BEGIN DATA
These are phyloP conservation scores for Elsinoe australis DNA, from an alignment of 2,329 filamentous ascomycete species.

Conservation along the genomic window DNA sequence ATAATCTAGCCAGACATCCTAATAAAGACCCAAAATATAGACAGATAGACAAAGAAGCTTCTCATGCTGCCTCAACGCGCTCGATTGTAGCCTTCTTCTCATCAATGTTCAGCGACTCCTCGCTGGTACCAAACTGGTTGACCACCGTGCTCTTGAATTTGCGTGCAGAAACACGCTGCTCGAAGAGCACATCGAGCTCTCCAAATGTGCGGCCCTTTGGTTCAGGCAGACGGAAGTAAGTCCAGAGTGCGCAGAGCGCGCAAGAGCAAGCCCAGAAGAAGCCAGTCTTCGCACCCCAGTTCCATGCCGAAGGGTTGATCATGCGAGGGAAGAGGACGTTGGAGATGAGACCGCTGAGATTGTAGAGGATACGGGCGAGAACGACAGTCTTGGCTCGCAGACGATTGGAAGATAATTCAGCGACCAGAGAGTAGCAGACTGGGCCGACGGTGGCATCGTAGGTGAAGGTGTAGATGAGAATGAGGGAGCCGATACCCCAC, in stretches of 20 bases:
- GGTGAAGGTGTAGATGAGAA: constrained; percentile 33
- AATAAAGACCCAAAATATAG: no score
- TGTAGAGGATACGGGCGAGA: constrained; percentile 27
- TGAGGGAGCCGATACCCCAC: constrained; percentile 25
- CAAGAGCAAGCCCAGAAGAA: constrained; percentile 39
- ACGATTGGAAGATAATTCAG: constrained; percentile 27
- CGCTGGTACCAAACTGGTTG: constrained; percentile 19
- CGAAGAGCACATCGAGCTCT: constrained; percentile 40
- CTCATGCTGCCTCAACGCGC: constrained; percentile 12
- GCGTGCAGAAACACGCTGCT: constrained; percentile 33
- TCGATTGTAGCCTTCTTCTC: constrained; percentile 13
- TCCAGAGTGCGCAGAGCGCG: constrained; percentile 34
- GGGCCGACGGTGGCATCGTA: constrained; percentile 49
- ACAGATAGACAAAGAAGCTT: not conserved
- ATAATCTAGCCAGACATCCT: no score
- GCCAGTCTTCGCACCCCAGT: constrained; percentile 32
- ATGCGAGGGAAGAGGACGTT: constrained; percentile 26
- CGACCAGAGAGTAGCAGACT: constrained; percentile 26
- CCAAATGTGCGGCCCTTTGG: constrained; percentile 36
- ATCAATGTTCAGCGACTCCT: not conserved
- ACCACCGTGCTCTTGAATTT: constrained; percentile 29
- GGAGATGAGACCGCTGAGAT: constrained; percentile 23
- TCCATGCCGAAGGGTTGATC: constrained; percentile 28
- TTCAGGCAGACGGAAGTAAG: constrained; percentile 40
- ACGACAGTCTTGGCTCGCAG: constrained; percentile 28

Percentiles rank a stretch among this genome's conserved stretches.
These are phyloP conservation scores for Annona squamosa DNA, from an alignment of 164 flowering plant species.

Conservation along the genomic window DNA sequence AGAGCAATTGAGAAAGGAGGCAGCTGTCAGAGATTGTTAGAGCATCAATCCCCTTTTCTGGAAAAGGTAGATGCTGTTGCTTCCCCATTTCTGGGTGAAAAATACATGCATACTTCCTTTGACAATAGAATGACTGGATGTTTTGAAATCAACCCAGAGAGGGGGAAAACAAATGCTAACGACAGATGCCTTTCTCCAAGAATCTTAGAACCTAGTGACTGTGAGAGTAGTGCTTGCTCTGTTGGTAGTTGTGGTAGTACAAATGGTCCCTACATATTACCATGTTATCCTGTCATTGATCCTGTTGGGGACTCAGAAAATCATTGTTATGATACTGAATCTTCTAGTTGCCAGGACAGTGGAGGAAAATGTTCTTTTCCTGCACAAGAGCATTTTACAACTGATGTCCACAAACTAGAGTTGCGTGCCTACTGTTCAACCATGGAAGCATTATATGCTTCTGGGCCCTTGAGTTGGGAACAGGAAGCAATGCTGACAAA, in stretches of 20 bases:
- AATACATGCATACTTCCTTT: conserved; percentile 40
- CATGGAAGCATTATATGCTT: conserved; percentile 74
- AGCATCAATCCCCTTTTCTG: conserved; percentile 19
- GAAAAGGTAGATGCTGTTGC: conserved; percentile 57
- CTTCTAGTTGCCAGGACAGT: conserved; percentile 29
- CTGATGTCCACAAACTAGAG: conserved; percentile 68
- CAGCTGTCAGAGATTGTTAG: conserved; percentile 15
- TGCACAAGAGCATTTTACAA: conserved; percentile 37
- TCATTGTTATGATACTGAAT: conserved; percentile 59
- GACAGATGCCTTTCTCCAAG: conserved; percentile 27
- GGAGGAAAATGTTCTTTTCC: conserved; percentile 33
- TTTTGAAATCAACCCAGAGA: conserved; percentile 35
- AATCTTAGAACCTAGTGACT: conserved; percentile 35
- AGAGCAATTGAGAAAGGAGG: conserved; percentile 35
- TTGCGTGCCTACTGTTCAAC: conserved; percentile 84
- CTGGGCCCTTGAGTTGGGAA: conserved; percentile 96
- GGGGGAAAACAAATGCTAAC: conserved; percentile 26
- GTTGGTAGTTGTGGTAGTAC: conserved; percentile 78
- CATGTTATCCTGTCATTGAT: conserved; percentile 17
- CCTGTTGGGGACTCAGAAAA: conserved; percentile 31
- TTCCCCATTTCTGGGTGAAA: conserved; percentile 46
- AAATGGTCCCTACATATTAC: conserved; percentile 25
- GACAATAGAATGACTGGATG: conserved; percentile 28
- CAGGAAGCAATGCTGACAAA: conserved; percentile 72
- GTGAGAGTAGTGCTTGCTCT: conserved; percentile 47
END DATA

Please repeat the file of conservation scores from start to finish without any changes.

These are phyloP conservation scores for Elsinoe australis DNA, from an alignment of 2,329 filamentous ascomycete species.

Conservation along the genomic window DNA sequence ATAATCTAGCCAGACATCCTAATAAAGACCCAAAATATAGACAGATAGACAAAGAAGCTTCTCATGCTGCCTCAACGCGCTCGATTGTAGCCTTCTTCTCATCAATGTTCAGCGACTCCTCGCTGGTACCAAACTGGTTGACCACCGTGCTCTTGAATTTGCGTGCAGAAACACGCTGCTCGAAGAGCACATCGAGCTCTCCAAATGTGCGGCCCTTTGGTTCAGGCAGACGGAAGTAAGTCCAGAGTGCGCAGAGCGCGCAAGAGCAAGCCCAGAAGAAGCCAGTCTTCGCACCCCAGTTCCATGCCGAAGGGTTGATCATGCGAGGGAAGAGGACGTTGGAGATGAGACCGCTGAGATTGTAGAGGATACGGGCGAGAACGACAGTCTTGGCTCGCAGACGATTGGAAGATAATTCAGCGACCAGAGAGTAGCAGACTGGGCCGACGGTGGCATCGTAGGTGAAGGTGTAGATGAGAATGAGGGAGCCGATACCCCAC, in stretches of 20 bases:
- GGTGAAGGTGTAGATGAGAA: constrained; percentile 33
- AATAAAGACCCAAAATATAG: no score
- TGTAGAGGATACGGGCGAGA: constrained; percentile 27
- TGAGGGAGCCGATACCCCAC: constrained; percentile 25
- CAAGAGCAAGCCCAGAAGAA: constrained; percentile 39
- ACGATTGGAAGATAATTCAG: constrained; percentile 27
- CGCTGGTACCAAACTGGTTG: constrained; percentile 19
- CGAAGAGCACATCGAGCTCT: constrained; percentile 40
- CTCATGCTGCCTCAACGCGC: constrained; percentile 12
- GCGTGCAGAAACACGCTGCT: constrained; percentile 33
- TCGATTGTAGCCTTCTTCTC: constrained; percentile 13
- TCCAGAGTGCGCAGAGCGCG: constrained; percentile 34
- GGGCCGACGGTGGCATCGTA: constrained; percentile 49
- ACAGATAGACAAAGAAGCTT: not conserved
- ATAATCTAGCCAGACATCCT: no score
- GCCAGTCTTCGCACCCCAGT: constrained; percentile 32
- ATGCGAGGGAAGAGGACGTT: constrained; percentile 26
- CGACCAGAGAGTAGCAGACT: constrained; percentile 26
- CCAAATGTGCGGCCCTTTGG: constrained; percentile 36
- ATCAATGTTCAGCGACTCCT: not conserved
- ACCACCGTGCTCTTGAATTT: constrained; percentile 29
- GGAGATGAGACCGCTGAGAT: constrained; percentile 23
- TCCATGCCGAAGGGTTGATC: constrained; percentile 28
- TTCAGGCAGACGGAAGTAAG: constrained; percentile 40
- ACGACAGTCTTGGCTCGCAG: constrained; percentile 28

Percentiles rank a stretch among this genome's conserved stretches.
These are phyloP conservation scores for Annona squamosa DNA, from an alignment of 164 flowering plant species.

Conservation along the genomic window DNA sequence AGAGCAATTGAGAAAGGAGGCAGCTGTCAGAGATTGTTAGAGCATCAATCCCCTTTTCTGGAAAAGGTAGATGCTGTTGCTTCCCCATTTCTGGGTGAAAAATACATGCATACTTCCTTTGACAATAGAATGACTGGATGTTTTGAAATCAACCCAGAGAGGGGGAAAACAAATGCTAACGACAGATGCCTTTCTCCAAGAATCTTAGAACCTAGTGACTGTGAGAGTAGTGCTTGCTCTGTTGGTAGTTGTGGTAGTACAAATGGTCCCTACATATTACCATGTTATCCTGTCATTGATCCTGTTGGGGACTCAGAAAATCATTGTTATGATACTGAATCTTCTAGTTGCCAGGACAGTGGAGGAAAATGTTCTTTTCCTGCACAAGAGCATTTTACAACTGATGTCCACAAACTAGAGTTGCGTGCCTACTGTTCAACCATGGAAGCATTATATGCTTCTGGGCCCTTGAGTTGGGAACAGGAAGCAATGCTGACAAA, in stretches of 20 bases:
- AATACATGCATACTTCCTTT: conserved; percentile 40
- CATGGAAGCATTATATGCTT: conserved; percentile 74
- AGCATCAATCCCCTTTTCTG: conserved; percentile 19
- GAAAAGGTAGATGCTGTTGC: conserved; percentile 57
- CTTCTAGTTGCCAGGACAGT: conserved; percentile 29
- CTGATGTCCACAAACTAGAG: conserved; percentile 68
- CAGCTGTCAGAGATTGTTAG: conserved; percentile 15
- TGCACAAGAGCATTTTACAA: conserved; percentile 37
- TCATTGTTATGATACTGAAT: conserved; percentile 59
- GACAGATGCCTTTCTCCAAG: conserved; percentile 27
- GGAGGAAAATGTTCTTTTCC: conserved; percentile 33
- TTTTGAAATCAACCCAGAGA: conserved; percentile 35
- AATCTTAGAACCTAGTGACT: conserved; percentile 35
- AGAGCAATTGAGAAAGGAGG: conserved; percentile 35
- TTGCGTGCCTACTGTTCAAC: conserved; percentile 84
- CTGGGCCCTTGAGTTGGGAA: conserved; percentile 96
- GGGGGAAAACAAATGCTAAC: conserved; percentile 26
- GTTGGTAGTTGTGGTAGTAC: conserved; percentile 78
- CATGTTATCCTGTCATTGAT: conserved; percentile 17
- CCTGTTGGGGACTCAGAAAA: conserved; percentile 31
- TTCCCCATTTCTGGGTGAAA: conserved; percentile 46
- AAATGGTCCCTACATATTAC: conserved; percentile 25
- GACAATAGAATGACTGGATG: conserved; percentile 28
- CAGGAAGCAATGCTGACAAA: conserved; percentile 72
- GTGAGAGTAGTGCTTGCTCT: conserved; percentile 47